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December 2016 Archives

Man in Santa costume accused of drug possession

Sheriff's deputies in Florida took a man dressed as Santa Claus into custody for drug charges on Dec. 19. The man was stopped in Jacksonville after he was seen repeatedly taking items out of a U-Haul truck and walking away. According to the Jacksonville Sheriff's Office, a drug-related investigation was underway when the 41-year-old man was spotted in a parking lot.

Scientists prove Auto-Brewery Syndrome

While it may sound like science fiction, researchers are beginning to find that there is a condition that causes some people to produce alcohol in their guts. This phenomenon is referred to as Auto-Brewery Syndrome and has given doctors, lawmakers and scientists an entirely new perspective on certain cases of drunk driving.

Synthetic drug makers seek to stay ahead of the law

Florida residents will have likely read news reports in recent months about the dangers posed by synthetic drugs with street names like spice and bath salts. Drug makers who want to avoid lengthy prison sentences sometimes alter the way that illegal substances are made in order to skirt U.S. laws. Federal authorities generally act quickly to outlaw these new compounds, which prompts their manufacturers to tinker with their formulas once again in order to stay one step ahead of the law.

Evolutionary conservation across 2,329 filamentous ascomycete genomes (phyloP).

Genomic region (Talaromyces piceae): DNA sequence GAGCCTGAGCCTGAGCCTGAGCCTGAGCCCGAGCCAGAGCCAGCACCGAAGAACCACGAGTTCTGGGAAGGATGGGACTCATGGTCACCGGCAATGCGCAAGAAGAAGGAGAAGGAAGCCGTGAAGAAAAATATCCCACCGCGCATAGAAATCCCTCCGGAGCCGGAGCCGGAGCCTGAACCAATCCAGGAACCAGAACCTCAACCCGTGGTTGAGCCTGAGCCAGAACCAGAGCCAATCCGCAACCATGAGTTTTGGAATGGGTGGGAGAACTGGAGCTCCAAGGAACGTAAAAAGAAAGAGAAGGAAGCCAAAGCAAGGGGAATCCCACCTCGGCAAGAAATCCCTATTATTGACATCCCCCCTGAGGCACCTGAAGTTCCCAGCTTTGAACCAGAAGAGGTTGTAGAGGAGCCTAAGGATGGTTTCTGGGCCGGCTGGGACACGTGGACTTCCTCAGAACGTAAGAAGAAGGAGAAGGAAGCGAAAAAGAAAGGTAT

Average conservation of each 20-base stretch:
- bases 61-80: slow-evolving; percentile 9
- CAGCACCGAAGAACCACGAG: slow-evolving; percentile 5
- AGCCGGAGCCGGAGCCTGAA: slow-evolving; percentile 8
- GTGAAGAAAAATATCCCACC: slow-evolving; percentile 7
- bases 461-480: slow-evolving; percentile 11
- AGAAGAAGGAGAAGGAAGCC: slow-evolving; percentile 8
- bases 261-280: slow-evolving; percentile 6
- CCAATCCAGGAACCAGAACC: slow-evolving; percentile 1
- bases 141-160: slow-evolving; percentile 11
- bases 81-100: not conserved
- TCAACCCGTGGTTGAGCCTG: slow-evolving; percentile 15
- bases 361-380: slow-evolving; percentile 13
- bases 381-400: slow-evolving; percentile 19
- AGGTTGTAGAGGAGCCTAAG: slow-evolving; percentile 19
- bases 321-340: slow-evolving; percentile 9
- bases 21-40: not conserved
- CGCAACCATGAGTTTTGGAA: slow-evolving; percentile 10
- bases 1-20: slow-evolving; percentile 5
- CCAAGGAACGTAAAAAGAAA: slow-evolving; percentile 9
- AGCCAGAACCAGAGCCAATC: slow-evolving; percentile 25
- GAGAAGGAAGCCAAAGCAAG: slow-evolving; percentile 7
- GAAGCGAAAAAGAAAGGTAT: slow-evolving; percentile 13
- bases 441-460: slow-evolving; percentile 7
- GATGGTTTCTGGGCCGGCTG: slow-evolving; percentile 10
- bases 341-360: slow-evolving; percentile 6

NFL player charged with drunk driving after Florida game

Many Florida football fams watched the Miami Dolphins beat the Arizona Cardinals by 26 to 23 on Dec. 11. Shortly after his team flew home from the game, 27-year-old Cardinals receiver Michael Floyd was booked for DUI charges in Arizona. The incident took place at 2:48 a.m. on Dec. 12.

Fugitive from Florida reportedly caught in New York

According to law enforcement authorities, a man who was allegedly involved in a Florida drug ring was found in New York on Staten Island after going into hiding for almost a year. The 40-year-old man had apparently been working in automotive shops while he was a fugitive from his Florida charges.

Roadside drug ID tests producing false positives

Truckers in Florida may expect normal driving hazards like fog and wet roads, but law enforcement officers and their roadside drug test kits have created a new problem. Some types of tests have gained a bad reputation for inaccuracy because of false positives. Substances like baking soda, tortilla flour and candy have been erroneously identified as cocaine or methamphetamine during traffic stops.